Omar's turned me on to SpeedFiler, and I'm loving it. I've talked about my personal system of organization before and my use of Getting Things Done.
In a nutshell, your Inbox is just that, your INbox. Not your "hold everything" box. If it's IN your INbox then it hasn't been processed. The basic processing rules are Do it, Drop it, Delegate it, or Defer it.
Everything else gets filed away for reference, and that's where SpeedFiler comes in. As with all useful niche utilities it is nicely priced at $19.95 (finally a company that understands pricing, unlike some.)
Outlook doesn't support "tagging" of Email messages (categories are a possibility, but they aren't very easy to set or search) so we have this big hierarchy of folders that typically run around in and drag-and-drop messages. Filing stuff isn't very quick if you're trying to bang through your inbox and get it down to zero messages.
SpeedFiler grabs Shift-Ctrl-V when a message is selected and pops up a dialog with the focus set to receive keyboard input immediately. So if I get a message that I want to blog about, I type:
Shift-Ctrl-V, @bl, Enter
Shift-Ctrl-V, @bl, Enter
and it's filed. As you're typing it looks up in the the list of folders an offers a list of folders that match you search string.
It's also got an unobtrusive toolbar that has dynamic buttons that change to show the names of the folders you've recently filed things to. That reduces filing to common areas down to one click.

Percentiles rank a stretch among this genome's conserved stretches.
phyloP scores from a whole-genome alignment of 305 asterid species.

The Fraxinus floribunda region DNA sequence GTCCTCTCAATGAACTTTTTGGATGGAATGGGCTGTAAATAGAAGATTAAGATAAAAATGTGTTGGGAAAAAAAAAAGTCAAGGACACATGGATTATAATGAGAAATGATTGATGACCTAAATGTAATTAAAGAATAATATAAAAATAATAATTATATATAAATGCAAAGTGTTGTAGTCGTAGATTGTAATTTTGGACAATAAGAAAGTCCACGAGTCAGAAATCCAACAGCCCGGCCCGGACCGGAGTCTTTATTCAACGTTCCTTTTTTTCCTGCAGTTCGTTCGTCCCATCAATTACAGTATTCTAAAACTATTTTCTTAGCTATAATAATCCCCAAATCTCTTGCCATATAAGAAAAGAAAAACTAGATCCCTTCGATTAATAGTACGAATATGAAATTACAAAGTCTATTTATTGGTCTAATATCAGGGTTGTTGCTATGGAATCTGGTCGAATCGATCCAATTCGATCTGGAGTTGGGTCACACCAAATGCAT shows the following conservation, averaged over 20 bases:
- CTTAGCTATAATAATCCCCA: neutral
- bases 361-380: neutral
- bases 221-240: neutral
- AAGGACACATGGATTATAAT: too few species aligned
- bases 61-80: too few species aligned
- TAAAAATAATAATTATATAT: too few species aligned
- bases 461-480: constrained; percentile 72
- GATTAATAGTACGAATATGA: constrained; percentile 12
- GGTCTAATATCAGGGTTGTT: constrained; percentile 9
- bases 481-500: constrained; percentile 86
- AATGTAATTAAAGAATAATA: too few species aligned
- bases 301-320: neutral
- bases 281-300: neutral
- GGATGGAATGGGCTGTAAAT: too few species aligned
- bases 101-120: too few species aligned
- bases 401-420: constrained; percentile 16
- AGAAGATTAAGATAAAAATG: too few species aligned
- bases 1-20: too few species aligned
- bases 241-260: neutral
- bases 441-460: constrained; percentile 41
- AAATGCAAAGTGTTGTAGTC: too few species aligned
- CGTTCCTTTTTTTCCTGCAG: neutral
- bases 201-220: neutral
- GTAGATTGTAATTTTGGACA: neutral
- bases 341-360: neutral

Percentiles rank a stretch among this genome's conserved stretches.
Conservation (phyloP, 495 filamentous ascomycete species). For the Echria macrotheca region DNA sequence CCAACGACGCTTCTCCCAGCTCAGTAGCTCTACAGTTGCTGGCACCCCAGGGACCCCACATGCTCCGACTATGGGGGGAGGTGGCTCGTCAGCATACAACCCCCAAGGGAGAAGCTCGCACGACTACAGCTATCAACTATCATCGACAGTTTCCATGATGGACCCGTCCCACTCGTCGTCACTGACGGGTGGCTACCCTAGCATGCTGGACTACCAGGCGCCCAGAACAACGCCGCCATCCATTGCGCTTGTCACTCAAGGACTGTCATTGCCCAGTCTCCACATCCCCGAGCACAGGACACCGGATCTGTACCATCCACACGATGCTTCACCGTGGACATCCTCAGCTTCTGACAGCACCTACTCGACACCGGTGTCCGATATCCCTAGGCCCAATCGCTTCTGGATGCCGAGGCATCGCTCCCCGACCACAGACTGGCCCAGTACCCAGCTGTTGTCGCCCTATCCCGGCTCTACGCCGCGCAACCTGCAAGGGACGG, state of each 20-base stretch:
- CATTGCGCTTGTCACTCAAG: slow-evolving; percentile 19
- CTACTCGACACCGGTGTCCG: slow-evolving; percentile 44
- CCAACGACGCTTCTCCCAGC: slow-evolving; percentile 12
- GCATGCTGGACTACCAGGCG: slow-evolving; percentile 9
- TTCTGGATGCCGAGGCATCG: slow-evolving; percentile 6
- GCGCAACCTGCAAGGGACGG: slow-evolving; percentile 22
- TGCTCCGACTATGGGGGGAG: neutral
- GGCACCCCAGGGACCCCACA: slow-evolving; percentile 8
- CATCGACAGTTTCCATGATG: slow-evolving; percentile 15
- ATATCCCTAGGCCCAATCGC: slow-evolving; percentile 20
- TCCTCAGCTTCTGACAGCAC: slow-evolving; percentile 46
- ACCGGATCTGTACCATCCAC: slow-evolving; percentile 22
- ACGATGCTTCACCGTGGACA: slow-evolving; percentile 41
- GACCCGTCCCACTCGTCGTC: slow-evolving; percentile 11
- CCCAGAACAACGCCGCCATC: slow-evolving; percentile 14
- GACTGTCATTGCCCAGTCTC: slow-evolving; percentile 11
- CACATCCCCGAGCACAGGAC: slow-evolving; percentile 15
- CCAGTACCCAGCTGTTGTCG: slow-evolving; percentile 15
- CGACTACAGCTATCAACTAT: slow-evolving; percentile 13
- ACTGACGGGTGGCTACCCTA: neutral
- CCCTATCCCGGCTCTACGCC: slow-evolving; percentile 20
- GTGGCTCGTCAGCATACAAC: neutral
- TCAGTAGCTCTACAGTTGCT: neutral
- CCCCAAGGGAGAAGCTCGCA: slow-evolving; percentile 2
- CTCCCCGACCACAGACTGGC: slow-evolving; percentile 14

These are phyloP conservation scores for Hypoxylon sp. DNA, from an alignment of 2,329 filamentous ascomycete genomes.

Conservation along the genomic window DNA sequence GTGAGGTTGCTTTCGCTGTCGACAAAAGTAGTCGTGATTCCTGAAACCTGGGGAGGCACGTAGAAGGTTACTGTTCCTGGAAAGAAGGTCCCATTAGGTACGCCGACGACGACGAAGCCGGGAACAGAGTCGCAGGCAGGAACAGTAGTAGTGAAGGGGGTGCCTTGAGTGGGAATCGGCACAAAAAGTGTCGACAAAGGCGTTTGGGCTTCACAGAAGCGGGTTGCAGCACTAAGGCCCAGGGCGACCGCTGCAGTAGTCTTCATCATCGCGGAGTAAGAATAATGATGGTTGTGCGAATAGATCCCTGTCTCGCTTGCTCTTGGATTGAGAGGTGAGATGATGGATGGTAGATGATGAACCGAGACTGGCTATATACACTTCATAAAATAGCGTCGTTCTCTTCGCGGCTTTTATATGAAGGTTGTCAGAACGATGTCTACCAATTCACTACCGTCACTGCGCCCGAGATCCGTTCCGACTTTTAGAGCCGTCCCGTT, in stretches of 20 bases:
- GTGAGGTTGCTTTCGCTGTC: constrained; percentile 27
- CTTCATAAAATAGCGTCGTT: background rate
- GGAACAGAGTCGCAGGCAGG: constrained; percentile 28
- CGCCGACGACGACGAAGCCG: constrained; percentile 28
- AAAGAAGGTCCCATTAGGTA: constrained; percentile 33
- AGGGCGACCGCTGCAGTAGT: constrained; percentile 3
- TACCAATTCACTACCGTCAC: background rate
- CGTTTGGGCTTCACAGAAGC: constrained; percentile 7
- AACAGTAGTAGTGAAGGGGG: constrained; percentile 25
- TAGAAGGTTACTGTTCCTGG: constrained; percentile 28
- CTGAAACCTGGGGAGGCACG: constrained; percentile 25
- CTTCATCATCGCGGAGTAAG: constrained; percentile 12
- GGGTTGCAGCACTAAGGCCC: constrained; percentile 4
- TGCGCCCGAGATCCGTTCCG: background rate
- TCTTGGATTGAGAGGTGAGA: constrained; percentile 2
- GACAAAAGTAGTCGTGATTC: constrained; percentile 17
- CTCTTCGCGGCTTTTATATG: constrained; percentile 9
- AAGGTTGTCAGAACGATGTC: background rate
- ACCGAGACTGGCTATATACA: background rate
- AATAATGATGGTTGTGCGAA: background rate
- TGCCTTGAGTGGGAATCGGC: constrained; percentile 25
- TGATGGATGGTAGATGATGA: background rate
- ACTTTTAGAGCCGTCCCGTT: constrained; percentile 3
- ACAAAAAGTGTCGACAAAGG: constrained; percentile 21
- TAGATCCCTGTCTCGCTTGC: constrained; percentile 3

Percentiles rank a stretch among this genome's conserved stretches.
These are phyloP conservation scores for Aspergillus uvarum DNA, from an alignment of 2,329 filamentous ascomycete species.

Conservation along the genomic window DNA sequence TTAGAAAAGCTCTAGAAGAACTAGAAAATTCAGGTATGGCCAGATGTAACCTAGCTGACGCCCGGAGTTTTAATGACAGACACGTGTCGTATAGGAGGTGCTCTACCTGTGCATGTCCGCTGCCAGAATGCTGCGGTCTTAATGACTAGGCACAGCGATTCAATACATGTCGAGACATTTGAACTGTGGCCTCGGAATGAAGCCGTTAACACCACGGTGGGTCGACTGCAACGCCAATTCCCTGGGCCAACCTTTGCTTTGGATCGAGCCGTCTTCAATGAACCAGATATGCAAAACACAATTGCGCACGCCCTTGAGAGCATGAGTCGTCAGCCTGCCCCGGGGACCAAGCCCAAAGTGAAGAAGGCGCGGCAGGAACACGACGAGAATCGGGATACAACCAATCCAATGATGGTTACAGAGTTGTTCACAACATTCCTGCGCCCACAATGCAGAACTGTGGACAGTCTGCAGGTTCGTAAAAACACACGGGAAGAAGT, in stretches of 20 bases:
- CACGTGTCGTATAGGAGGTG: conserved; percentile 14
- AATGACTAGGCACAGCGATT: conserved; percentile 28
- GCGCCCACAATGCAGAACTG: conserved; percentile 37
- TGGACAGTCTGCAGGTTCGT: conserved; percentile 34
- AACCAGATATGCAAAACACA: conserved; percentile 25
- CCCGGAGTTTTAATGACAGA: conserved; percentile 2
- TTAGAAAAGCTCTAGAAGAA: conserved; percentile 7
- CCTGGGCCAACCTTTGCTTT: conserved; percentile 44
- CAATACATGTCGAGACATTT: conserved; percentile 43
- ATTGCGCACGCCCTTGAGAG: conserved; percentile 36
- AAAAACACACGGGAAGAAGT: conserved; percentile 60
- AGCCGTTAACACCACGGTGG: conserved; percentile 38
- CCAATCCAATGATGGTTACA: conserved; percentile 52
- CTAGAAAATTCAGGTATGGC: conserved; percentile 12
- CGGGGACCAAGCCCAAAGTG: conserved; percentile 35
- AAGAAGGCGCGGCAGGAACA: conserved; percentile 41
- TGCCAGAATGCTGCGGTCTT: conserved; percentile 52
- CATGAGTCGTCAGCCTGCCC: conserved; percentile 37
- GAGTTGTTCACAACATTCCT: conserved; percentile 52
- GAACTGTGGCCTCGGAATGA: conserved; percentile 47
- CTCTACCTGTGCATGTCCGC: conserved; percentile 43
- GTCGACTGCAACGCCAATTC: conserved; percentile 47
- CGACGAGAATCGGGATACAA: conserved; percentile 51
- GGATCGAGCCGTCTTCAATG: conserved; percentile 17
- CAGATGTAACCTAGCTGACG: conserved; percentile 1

There's a "Go To Folder" text box that you just type the name, or partial name, of a folder and hit enter and you're there.
I put an @sign at the beginning of a number of folders to make them group together. In the "pure" GTD world those are supposed to be "context" that I work in, like @home and @office, so I'm breaking the rules a bit. These contexts are more mental than physical but they work for me.
Some small complaints are there's a pause when Outlook starts up when SpeedFiler enumerates the folders. My folders don't change that much, not more than a few times a week, so if the program would just store the hierarchy in alternate storage and start up with that cached information, it could use a background thread to "catch up" later.
Itzy, the author of SpeedFilter has a blog called Email Overloaded.
Scott Hanselman is a former professor, former Chief Architect in finance, now speaker, consultant, father, diabetic, and Microsoft employee. I am a failed stand-up comic, a cornrower, and a book author.
Disclaimer: The opinions expressed herein are my own personal opinions and do not represent my employer's view in any way.